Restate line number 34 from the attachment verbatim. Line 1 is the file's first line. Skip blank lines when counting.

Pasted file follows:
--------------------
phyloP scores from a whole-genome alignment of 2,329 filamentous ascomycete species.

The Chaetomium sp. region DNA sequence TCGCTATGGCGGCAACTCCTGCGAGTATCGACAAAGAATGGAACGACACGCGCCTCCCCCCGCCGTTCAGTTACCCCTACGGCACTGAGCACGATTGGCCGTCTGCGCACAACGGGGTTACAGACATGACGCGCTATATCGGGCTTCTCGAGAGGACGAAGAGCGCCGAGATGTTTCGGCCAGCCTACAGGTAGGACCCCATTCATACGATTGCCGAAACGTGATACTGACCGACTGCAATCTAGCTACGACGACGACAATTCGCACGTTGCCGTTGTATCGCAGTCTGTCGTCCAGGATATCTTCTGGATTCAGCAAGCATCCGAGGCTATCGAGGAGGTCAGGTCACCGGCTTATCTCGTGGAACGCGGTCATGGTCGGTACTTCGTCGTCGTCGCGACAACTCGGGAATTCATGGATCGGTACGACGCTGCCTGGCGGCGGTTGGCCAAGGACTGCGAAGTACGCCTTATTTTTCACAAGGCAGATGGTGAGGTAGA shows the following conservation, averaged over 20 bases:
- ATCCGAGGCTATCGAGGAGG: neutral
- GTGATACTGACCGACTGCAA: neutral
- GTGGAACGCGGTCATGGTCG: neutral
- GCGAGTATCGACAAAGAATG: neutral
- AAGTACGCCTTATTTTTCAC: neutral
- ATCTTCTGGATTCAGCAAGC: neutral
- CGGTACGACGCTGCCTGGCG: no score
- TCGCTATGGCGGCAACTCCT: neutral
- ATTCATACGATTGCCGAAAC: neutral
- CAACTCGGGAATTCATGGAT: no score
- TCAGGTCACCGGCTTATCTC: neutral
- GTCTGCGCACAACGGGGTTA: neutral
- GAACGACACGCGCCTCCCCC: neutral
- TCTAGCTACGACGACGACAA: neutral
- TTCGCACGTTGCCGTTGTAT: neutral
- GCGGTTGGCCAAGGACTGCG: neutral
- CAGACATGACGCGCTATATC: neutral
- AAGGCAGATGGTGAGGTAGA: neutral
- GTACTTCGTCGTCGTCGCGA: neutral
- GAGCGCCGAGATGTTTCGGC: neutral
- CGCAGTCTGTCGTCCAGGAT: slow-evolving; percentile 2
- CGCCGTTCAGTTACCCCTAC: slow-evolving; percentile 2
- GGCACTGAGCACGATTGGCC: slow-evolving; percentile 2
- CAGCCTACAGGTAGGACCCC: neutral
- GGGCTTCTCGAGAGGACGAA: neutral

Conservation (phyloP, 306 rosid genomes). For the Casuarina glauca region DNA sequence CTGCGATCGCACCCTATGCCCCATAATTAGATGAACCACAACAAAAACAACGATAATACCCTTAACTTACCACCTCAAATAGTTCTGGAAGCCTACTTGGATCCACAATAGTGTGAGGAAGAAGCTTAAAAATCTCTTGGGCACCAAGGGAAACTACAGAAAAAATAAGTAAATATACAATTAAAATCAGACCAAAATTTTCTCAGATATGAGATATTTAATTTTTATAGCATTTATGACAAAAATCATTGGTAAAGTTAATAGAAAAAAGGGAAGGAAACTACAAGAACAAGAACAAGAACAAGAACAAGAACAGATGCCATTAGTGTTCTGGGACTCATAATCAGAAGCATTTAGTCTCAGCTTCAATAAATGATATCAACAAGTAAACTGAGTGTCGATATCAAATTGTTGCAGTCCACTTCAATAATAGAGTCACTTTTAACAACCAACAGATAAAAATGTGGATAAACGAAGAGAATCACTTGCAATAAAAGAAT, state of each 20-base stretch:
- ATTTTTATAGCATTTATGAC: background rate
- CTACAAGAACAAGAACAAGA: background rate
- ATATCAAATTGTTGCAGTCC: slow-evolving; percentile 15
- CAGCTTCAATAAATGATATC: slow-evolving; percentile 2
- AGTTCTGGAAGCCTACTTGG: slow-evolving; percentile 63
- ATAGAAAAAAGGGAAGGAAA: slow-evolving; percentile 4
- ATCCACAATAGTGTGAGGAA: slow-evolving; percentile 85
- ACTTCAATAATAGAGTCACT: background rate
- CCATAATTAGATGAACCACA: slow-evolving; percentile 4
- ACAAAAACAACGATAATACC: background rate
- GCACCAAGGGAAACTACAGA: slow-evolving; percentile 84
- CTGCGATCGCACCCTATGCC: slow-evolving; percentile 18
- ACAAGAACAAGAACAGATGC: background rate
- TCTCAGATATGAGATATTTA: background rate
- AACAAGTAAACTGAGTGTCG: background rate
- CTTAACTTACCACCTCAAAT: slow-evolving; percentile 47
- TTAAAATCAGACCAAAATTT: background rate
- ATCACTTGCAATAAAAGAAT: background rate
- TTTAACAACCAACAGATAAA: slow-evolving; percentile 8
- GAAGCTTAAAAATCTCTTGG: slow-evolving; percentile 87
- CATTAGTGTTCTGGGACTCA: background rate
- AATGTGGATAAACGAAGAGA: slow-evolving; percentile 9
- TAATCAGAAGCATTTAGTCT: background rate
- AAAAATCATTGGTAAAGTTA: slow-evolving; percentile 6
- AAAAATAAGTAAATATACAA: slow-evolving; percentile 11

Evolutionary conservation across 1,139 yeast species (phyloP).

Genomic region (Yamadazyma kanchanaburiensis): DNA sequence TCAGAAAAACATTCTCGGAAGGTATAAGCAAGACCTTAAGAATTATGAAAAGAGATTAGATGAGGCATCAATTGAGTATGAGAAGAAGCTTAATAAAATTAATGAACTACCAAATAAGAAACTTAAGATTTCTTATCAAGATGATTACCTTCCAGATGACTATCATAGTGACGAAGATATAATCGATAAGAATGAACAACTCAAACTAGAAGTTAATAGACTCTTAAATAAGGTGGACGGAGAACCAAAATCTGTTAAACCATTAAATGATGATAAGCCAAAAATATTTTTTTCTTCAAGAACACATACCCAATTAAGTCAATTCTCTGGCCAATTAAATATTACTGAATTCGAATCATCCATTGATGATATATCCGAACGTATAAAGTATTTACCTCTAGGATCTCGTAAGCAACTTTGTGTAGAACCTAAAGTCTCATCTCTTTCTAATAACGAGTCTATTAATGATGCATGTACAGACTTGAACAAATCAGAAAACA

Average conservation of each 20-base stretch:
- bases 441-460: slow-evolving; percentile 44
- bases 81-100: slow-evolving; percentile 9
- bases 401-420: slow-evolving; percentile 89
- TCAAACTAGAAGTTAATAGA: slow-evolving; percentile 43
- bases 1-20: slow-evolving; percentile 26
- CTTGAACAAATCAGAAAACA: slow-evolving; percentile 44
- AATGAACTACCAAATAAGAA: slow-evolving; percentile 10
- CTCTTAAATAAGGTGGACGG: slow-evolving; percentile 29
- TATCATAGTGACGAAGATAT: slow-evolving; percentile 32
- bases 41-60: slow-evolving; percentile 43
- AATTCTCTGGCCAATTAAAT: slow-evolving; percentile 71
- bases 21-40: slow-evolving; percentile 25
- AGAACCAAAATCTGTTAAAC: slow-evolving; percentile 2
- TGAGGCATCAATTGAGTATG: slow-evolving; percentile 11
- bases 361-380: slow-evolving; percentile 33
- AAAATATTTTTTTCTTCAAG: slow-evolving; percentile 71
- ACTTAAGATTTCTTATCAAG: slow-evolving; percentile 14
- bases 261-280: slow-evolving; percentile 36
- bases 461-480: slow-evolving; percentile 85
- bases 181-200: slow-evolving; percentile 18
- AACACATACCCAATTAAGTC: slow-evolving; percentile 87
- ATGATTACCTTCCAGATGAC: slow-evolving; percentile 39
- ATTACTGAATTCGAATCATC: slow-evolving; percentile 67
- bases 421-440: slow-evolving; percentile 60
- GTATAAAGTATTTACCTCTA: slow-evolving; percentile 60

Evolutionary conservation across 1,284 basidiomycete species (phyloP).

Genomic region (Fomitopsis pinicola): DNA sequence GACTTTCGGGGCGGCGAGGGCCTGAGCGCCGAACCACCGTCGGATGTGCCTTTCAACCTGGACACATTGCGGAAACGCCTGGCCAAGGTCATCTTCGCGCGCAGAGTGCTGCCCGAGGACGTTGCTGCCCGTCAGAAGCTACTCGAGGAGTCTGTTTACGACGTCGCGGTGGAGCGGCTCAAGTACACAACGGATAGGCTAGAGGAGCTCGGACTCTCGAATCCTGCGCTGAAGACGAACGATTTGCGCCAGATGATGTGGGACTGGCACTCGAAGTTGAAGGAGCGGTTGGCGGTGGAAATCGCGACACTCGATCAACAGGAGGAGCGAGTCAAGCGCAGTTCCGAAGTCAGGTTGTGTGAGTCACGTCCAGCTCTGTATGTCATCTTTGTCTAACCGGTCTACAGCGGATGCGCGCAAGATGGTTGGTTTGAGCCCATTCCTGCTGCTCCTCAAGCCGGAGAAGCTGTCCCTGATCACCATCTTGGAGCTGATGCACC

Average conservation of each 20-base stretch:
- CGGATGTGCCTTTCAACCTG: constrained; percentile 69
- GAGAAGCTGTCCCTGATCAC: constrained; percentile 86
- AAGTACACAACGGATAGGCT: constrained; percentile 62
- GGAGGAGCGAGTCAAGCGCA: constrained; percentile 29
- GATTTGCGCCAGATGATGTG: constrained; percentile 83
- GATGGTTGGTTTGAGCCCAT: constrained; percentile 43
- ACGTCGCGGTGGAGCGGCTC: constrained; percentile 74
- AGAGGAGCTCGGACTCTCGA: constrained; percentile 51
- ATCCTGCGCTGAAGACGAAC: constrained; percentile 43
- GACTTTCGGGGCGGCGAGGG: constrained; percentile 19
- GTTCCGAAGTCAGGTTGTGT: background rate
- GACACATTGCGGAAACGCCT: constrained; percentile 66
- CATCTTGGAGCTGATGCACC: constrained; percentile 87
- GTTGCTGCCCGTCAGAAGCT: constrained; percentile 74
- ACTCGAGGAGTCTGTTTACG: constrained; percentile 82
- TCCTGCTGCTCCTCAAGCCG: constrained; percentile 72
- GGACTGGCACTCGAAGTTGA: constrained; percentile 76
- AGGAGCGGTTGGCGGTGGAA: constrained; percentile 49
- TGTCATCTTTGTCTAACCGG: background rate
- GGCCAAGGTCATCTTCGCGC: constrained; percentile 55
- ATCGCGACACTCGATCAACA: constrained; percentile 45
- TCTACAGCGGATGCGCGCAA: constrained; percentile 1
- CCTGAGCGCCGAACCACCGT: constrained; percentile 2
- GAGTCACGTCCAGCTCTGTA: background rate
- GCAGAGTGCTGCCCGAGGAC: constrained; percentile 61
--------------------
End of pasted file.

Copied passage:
- ATAGAAAAAAGGGAAGGAAA: slow-evolving; percentile 4